However it's labelled, this ingredient is essentially highly refined petrol! Serious concerns have been highlighted over the past few years around the flammability of these emollients. New guidance surrounding the use of paraffin-based moisturisers was released in December 2018 by the Medicines and Healthcare Products Regulatory Agency. Following some horribly tragic deaths, this new advice issued warnings around the easy ignition of clothing, bedding, dressings and other fabric that have dried residue of an emollient product on them.
I would always urge serious caution in adults when using these creams and most certainly in children.
Whilst Vaseline has long been marketed to parents as being suitable for treating babies chafed skin and nappy rash, this stuff is literally petroleum jelly! Baby Vaseline has a 98% concentration of petroleum as opposed to the adult formula which contains 100% - either way, I would not recommend it. Whilst Petroleum is very good at 'locking in moisture' this preventative barrier also stops skin from breathing. This can create the illusion of moisturised, hydrated skin, all the while suffocating your pores. What you're actually doing in the long run is drying out a baby's skin by keeping out air and moisture.
Furthermore, a study published in Pediatrics in 2000, found that low birth weight infants treated with petroleum jelly were more likely to develop the fungal skin condition systemic candidiasis, since the blocking of pores creates a warm, moist place for fungi to grow.
For a more gentle, yet nourishing, natural treatment, you might like to try my Skin Saviour Balm. With natural botanicals including Grape Seed and Indian Frankincense, this is perfect for use on babies skin, without leaving a heavy, greasy residue. For a more intensive treatment, I'd recommend my Intensive Overnight Balm. Formulated to protect against external aggressors, this blend of bisabolbol and ginger extract can prove helpful to reduce irritation and redness on babies skin.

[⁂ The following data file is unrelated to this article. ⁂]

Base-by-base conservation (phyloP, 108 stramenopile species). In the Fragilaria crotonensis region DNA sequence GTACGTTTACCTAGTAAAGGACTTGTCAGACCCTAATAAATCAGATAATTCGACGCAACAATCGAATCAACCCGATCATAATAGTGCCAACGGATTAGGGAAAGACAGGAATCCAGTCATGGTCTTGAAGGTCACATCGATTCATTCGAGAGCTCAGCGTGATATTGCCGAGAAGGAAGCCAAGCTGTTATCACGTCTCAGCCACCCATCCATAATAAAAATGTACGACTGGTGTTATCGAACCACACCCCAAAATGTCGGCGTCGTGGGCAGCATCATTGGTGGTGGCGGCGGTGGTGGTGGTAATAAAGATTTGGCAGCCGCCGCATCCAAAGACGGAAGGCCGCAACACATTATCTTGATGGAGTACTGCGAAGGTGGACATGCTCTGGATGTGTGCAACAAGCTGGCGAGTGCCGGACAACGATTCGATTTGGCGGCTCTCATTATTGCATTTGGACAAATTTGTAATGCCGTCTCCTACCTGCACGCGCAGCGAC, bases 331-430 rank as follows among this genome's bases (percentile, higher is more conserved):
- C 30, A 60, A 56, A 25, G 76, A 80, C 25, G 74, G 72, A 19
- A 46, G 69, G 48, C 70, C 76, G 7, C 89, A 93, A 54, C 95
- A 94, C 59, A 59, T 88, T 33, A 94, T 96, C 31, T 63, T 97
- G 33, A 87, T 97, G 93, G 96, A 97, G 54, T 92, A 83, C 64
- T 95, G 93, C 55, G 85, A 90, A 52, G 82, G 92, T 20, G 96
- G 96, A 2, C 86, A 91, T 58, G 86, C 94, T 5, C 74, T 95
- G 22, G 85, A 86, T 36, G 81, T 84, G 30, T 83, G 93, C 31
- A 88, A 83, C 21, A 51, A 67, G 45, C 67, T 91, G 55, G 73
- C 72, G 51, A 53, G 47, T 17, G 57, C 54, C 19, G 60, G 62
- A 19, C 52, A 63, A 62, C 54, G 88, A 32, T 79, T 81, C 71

SLS in Aqueous Creams
What's more, petroleum is not the only potentially problematic chemical in these creams. A quick glance at Superdrugs Aqueous Cream list of ingredients reveals 'Sodium Lauryl Sulfate' which the National Eczema Society themselves highlight as a 'skin irritant in patch testing, and therefore an ingredient that should never be included in an emollient formulation'. Furthermore, this 2011 study confirms the negative effects of aqueous cream on the skin barrier are most likely associated with the presence of SLS.
Check the ingredients list in prescription and non prescription moisturisers, as well as shower and bath formulas and make an informed choice as to whether these are something you want to be applying to your child's skin. If the answer is 'no' there are much gentler, kinder alternatives that can work in harmony with their skin's natural oil production, to support healing rather than blocking pores preventing skin from breathing.
Kinder Eczema Alternatives for Children
WARNING: I recommend you speak with your doctor before changing a child's skincare treatment. New topicals should always be patch tested in small areas first.
So, if steroid creams and petroleum based moisturisers come with so many risky side effects, are there natural alternatives that might be better suited to a child's delicate skin? Absolutely.
Top Five Tips for Soothing Child's Eczema Itch
The most common frustration for parents trying to soothe a child with painful eczema is helping them to achieve relief from the intense itch. As an adult, itchy skin is irritating to say the least, but for very small children this must feel unbearable. Here are my top five topical tips for soothing the itch.